Even as the Monetary Policy Committee (MPC) decided to keep the repo rate unchanged and retain the accommodative policy stance to support economic recovery, the Reserve Bank of India on Friday stepped up the focus on liquidity management.

The central bank outlined measures for a calibrated draining out of surplus liquidity from the banking system via enhanced variable rate reverse repo (VRRR) auctions of 14 days and suspending G-SAP (Government Security Acquisition Programme).

On the repo rate, the MPC voted unanimously to maintain the status quo. But the decision to retain the accommodative policy stance was voted 5 to 1 with Jayanth R Varma dissenting. Members had voted on similar lines at the Augustmeeting.

The policy repo rate has been static since May 2020, when it was reduced from 4.40 per cent to 4 per cent. Explaining the rationale for holding the rate, RBI Governor Shaktikanta Das said, “Growth impulses seem to be strengthening and we derive comfort from the fact that the inflation trajectory is turning out to be more favourable than anticipated.”



Liquidity normalisation

In view of the liquidity overhang in the banking system of more than ₹13-lakh crore, the RBI said it will conduct 14-day VRRR auctions and also stop G-SAP. It announced a fortnightly calendar for VRRR auctions.

These two steps indicate that the central bank is preparing to drain out surplus liquidity. “Our entire approach is one of gradualism. We don’t want suddenness. We don’t want surprises,” Das said. “...And more so, we do realise that as we are approaching the shore, when the shore is so close, we don’t want to rock the boat because we realise that there is a life, there is a journey beyond the shores.”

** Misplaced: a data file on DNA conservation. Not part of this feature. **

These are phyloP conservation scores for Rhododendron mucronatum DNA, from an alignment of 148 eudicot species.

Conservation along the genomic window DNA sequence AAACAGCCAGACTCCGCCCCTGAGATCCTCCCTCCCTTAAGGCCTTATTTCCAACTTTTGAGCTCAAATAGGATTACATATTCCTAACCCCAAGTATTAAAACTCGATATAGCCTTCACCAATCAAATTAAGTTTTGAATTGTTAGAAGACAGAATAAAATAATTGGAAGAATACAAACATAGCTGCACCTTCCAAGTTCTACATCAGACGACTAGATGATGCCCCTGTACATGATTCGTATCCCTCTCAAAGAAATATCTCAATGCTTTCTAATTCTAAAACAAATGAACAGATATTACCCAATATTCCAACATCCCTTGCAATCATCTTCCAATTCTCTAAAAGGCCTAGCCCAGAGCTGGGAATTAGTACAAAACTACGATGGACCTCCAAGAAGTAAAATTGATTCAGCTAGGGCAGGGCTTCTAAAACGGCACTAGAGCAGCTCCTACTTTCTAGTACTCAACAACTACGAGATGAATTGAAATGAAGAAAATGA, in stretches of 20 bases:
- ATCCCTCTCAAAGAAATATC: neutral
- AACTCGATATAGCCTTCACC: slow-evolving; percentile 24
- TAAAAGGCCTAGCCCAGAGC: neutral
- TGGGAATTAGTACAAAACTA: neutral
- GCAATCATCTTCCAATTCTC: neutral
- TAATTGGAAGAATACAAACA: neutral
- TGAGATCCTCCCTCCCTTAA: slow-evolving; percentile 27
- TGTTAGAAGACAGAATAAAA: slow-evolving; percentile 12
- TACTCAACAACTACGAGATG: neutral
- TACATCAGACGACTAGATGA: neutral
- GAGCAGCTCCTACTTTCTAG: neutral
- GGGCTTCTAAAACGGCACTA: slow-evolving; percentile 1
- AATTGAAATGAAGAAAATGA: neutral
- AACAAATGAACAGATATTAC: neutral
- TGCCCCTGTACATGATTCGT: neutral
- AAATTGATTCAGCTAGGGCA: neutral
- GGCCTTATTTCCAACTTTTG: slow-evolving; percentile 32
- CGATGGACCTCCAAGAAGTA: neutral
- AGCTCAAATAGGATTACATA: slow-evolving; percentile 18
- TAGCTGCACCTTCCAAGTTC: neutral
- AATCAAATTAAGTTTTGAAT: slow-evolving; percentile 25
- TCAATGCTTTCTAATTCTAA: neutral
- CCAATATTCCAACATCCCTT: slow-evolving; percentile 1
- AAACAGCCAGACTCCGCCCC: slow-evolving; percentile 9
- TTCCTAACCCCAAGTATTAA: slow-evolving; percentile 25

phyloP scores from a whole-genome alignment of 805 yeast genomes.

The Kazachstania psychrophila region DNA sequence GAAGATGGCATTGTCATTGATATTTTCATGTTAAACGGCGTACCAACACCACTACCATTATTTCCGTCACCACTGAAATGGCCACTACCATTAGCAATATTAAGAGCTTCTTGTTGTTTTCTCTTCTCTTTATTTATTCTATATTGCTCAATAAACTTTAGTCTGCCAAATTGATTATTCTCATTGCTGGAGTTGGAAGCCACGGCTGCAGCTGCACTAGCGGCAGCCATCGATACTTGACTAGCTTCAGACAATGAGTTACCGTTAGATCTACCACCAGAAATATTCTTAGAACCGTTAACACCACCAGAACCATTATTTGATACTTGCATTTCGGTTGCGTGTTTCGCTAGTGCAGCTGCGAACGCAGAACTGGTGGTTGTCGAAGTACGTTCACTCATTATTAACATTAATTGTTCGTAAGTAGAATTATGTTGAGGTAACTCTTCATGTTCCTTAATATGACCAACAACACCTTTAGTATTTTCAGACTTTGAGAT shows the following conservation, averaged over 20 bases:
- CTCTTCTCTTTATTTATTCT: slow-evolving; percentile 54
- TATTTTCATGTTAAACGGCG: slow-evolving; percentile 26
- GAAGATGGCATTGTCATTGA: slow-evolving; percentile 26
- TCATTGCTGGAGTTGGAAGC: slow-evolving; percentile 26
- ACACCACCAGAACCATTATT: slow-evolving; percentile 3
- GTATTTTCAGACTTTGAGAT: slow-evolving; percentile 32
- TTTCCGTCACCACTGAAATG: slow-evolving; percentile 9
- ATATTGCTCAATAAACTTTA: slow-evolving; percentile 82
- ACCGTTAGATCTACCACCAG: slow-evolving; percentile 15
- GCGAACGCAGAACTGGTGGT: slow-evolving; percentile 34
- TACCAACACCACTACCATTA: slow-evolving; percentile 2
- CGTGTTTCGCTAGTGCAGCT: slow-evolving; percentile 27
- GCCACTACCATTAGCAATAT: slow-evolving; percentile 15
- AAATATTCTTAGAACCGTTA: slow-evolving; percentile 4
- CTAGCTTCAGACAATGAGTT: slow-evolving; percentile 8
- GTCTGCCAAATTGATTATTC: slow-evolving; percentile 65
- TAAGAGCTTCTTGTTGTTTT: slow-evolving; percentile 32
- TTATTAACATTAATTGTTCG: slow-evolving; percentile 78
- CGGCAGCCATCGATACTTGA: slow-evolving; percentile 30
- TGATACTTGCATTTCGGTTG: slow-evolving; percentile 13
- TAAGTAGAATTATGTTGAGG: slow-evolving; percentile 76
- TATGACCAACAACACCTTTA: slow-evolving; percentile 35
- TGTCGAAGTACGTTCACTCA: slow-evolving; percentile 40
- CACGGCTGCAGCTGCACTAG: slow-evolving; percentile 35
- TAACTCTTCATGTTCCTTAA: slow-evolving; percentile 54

On Friday, the RBI rolled out the first VRRR auction, whereby it sucked out ₹4-lakh crore. The size of each subsequent fortnightly auction will be increase by ₹50,000 crore, culminating in a ₹6-lakh-crore VRRR auction on December 3. Depending upon the evolving liquidity conditions — especially the quantum of capital flows, the pace of government expenditure and the credit offtake — the RBI may also consider complementing the 14-day VRRR auctions with 28-day VRRR auctions in a similar calibrated fashion, the Governor said.

MD Patra, Deputy Governor, said: “Now, the (VRRR) auctions have two benefits for us — they enable better pricing of excess reserves and they give the RBI a better handle on these reserves by giving some more discretion in managing liquidity.”

Even with all these operations, the liquidity absorbed under the fixed rate reverse repo would be ₹2-3 lakh crore in the first week of December.

Rajkiran Rai G, Chairman of Indian Banks’ Association and MD & CEO of Union Bank of India, said: ”As was widely expected, the RBI has given a roadmap for the tapering of the excess liquidity from the system in a calibrated manner without disrupting the government borrowing programme or the liquidity needs of the economy.

Crisil, in a report, noted that the normalisation could continue in the coming months and a hike in the repo rate by 25 basis points by fiscal 2022-end, assuming strengthening economic recovery and elevated inflation risks. The MPC revised downwards its retail inflation projection for FY22 to 5.3 per cent against the earlier 5.7 per cent even as it retained its projection for real GDP growth at 9.5 per cent.